Consol fined $3M for contaminated discharge from Bailey Mine Complex

August 4, 2016
Consol Energy was fined $3 million for contaminated discharge coming from its Bailey Mine, shown in this 2014 photo, located in Washington and Greene counties. - Katie Roupe/Observer-Reporter Order a Print

EDITOR’S NOTE: The story has been updated with a statement from Consol Energy.

Consol Energy was fined $3 million for violating the federal Clean Water Act for discharging contaminated mine wastewater from its Bailey Mine Complex in Washington and Greene counties into tributaries of the Ohio River.

U.S. Environmental Protection Agency and Department of Justice announced the civil penalty Thursday afternoon that also mandates the implementation of “extensive water management and monitoring activities” to prevent future discharge from entering the waterways.

The consent agreement between the federal agencies and Consol was filed Thursday in federal court in Pittsburgh.

According to the settlement, the discharge regularly exceeded osmotic pressure, a standard to protect marine life from excessive amounts of total dissolved solids, which can increase water salinity.

Between January 2006 and June 2015, the complex exceeded its effluent limits at least 188 times for its daily effluent limitations and at least 170 times for its monthly effluent limitations, according to the complaint.

In regard to the osmotic pressure effluent limits, the complex at the request of the state Department of Environmental Protection, implemented a plan in which it pumped contaminated water into a slurry impoundment to store and prevent unlawful discharges.

Because of limited storage capacity in the impoundment, however, additional measures may have to be taken to avoid a discharge, the complaint said.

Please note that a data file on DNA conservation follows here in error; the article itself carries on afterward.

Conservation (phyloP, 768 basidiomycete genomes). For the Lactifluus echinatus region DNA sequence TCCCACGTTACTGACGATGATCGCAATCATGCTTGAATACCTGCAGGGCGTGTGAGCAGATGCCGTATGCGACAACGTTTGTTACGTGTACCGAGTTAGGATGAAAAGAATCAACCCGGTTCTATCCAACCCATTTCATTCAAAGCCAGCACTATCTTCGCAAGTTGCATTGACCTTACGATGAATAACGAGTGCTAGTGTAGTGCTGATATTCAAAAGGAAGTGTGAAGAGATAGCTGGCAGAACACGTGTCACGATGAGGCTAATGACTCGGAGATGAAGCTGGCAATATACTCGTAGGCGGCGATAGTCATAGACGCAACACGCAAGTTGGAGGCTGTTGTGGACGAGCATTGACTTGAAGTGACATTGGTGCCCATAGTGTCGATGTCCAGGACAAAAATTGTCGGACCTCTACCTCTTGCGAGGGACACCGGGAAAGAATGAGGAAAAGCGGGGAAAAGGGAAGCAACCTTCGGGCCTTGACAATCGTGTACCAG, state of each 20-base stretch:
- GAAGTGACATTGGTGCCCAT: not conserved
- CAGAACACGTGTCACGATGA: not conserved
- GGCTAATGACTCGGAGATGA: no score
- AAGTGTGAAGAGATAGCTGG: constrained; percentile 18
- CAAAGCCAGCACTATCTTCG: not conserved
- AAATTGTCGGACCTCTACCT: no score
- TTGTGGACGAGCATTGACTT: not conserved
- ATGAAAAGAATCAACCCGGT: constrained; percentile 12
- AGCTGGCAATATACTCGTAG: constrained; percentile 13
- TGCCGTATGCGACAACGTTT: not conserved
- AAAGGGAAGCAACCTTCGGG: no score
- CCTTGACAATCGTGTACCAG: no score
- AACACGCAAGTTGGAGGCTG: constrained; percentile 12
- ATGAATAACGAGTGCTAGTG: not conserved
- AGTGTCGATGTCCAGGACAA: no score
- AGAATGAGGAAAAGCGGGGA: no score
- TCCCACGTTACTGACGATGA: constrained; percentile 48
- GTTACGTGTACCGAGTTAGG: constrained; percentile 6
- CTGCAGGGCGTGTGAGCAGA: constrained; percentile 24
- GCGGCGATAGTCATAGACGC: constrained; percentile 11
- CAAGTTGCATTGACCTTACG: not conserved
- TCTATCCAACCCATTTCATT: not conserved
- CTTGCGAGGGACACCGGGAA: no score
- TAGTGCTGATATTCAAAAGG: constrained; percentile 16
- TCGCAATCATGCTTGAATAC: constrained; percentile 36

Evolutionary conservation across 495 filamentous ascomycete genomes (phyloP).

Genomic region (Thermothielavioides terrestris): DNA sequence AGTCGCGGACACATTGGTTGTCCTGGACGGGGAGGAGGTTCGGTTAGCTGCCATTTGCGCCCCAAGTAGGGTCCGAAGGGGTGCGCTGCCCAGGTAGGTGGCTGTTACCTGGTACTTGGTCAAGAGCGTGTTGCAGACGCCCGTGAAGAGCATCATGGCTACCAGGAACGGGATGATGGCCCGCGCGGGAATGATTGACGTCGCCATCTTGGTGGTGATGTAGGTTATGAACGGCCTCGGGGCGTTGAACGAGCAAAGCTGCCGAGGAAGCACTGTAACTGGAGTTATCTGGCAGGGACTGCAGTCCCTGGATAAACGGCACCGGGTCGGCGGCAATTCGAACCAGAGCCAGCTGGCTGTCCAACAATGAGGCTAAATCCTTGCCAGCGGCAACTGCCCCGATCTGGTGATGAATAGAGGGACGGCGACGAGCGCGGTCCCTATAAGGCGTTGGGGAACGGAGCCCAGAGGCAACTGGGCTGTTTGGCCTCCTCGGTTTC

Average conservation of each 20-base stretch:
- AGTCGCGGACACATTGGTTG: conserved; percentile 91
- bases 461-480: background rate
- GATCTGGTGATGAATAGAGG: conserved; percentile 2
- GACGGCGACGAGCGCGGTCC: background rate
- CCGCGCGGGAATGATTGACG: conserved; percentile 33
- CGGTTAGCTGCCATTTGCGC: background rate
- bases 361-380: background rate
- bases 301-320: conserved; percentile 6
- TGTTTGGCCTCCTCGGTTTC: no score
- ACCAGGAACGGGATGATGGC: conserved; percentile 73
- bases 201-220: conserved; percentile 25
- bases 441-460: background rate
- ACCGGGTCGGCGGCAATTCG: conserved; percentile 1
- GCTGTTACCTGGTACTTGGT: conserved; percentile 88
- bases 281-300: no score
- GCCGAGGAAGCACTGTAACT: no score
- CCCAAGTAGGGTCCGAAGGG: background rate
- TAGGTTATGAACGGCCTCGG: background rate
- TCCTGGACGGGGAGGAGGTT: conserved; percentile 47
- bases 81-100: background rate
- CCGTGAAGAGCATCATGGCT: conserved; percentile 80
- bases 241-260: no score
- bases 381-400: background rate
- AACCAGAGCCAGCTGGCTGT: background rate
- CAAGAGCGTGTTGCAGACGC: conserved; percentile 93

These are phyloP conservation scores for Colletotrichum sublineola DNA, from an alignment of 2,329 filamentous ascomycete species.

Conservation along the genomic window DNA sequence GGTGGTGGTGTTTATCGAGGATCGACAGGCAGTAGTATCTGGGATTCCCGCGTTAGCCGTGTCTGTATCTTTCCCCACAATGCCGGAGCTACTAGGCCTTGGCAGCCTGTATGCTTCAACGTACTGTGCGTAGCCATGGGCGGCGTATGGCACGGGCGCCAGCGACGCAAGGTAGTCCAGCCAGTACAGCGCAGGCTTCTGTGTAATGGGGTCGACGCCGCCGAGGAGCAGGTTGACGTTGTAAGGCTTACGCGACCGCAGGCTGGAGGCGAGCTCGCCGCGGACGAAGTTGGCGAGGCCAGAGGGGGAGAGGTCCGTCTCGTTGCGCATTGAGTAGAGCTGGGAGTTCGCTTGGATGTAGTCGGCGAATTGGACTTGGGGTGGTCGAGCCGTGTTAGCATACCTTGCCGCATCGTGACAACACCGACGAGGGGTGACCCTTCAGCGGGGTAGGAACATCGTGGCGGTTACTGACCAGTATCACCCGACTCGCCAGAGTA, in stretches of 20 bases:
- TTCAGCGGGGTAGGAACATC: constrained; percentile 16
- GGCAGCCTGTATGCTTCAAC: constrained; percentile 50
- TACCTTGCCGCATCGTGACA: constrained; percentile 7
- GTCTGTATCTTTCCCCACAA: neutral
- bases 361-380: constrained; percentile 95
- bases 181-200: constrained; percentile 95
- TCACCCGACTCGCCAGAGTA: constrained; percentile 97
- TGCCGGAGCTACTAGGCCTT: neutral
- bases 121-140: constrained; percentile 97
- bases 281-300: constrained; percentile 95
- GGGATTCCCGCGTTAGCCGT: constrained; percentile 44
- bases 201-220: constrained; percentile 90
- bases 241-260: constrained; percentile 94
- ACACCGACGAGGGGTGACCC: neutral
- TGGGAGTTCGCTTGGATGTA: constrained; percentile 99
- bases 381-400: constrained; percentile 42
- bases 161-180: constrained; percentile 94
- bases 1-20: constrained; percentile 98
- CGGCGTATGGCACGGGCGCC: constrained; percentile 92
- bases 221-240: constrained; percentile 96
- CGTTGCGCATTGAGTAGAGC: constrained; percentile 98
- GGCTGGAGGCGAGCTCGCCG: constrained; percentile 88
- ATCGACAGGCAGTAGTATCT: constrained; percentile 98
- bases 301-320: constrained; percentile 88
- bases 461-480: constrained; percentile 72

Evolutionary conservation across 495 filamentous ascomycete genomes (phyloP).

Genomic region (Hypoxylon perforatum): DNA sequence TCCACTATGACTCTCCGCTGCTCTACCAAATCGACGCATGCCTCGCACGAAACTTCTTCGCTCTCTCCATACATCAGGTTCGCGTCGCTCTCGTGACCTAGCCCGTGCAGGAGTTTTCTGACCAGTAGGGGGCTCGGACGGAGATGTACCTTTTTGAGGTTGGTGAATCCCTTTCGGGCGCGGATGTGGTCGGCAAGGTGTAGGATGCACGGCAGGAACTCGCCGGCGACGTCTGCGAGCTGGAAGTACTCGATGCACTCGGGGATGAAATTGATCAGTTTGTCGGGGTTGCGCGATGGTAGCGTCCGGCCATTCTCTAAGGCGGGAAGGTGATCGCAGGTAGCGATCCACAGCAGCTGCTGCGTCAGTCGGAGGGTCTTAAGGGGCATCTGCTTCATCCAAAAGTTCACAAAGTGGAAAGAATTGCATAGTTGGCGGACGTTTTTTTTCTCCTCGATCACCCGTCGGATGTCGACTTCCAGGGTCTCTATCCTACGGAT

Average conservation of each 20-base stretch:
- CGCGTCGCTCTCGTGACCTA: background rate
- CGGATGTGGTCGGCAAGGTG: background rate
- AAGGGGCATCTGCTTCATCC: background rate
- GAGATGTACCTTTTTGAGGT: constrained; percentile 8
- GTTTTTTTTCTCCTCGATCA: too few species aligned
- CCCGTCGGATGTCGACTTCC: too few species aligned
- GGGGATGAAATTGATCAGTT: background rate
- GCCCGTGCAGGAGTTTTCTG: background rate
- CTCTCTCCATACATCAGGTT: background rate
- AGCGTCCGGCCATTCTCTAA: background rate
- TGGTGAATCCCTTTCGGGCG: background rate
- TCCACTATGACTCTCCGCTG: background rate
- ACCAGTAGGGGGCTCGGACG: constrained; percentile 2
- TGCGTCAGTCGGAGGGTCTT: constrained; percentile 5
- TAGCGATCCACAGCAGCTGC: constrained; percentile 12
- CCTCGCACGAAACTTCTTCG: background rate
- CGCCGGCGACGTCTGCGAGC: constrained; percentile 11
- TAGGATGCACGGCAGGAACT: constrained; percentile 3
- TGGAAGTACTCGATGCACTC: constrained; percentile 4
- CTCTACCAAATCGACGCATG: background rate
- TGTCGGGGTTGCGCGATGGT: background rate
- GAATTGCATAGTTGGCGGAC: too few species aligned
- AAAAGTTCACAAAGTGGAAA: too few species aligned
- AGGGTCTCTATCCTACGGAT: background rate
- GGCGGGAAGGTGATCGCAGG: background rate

As part of the agreement, Consol must prevent the discharge of total dissolved solids from the complex, conduct long-term monitoring to ensure there is enough storage capacity to prevent future discharges, develop a contingency plan if problems persist and implement an environmental management system to comply with the Clean Water Act and other environmental regulations.

The EPA is estimating those changes at the Bailey operation will eliminate more than 2.5 million pounds of TDS pollutants from entering the tributaries.

“Mining operations that discharge to our rivers, lakes and streams have an obligation to comply with our nation’s laws that protect those water bodies, as well as public health,” EPA Regional Administrator Shawn Garvin said in a written statement. “The actions required by today’s settlement represent a major step forward in protecting local waterways and the health of communities.”

The company said it installed a “closed-loop system” on the surface impoundments at the Bailey preparation plant as part of the project.

“We took these proactive measures because we are committed to being a good neighbor in the communities where we live and work,” Consol said in a statement issued Friday morning. “This settlement reflects a cooperative effort with state and federal agencies, and recognizes the work done by Consol to achieve and maintain compliance.”

Consol agreed to maintain certain water management measures to prevent discharges, monitor to ensure adequate storage capacity to prevent future discharges and submit a plan for advanced treatment in the event it exhausts its mine wastewater storage capacity. It must report its findings to the EPA quarterly and annually. The Bailey complex includes Bailey Mine, Harvey Mine and Enlow Fork Mine.

“Consol has agreed to improve their facilities to prevent future discharges, and the actions (Thursday) will go a long way towards ensuring Pennsylvania’s waters are protected,” acting DEP Secretary Patrick McDonnell said.

The consent agreement, which can be viewed online at, is subject to a 30-day public comment period and final court approval.

Bob Niedbala worked as a general assignment reporter for the newspaper for 27 years in the Greene County bureau. He received a bachelor’s degree in English from the University of Pittsburgh.

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Mike Jones has been a news reporter since 2005, covering crime, state and municipal government, education and energy. In addition to working at the Observer-Reporter, he also has spent time at the Charleston (W.Va.) Daily Mail and He holds a journalism degree from West Virginia University.

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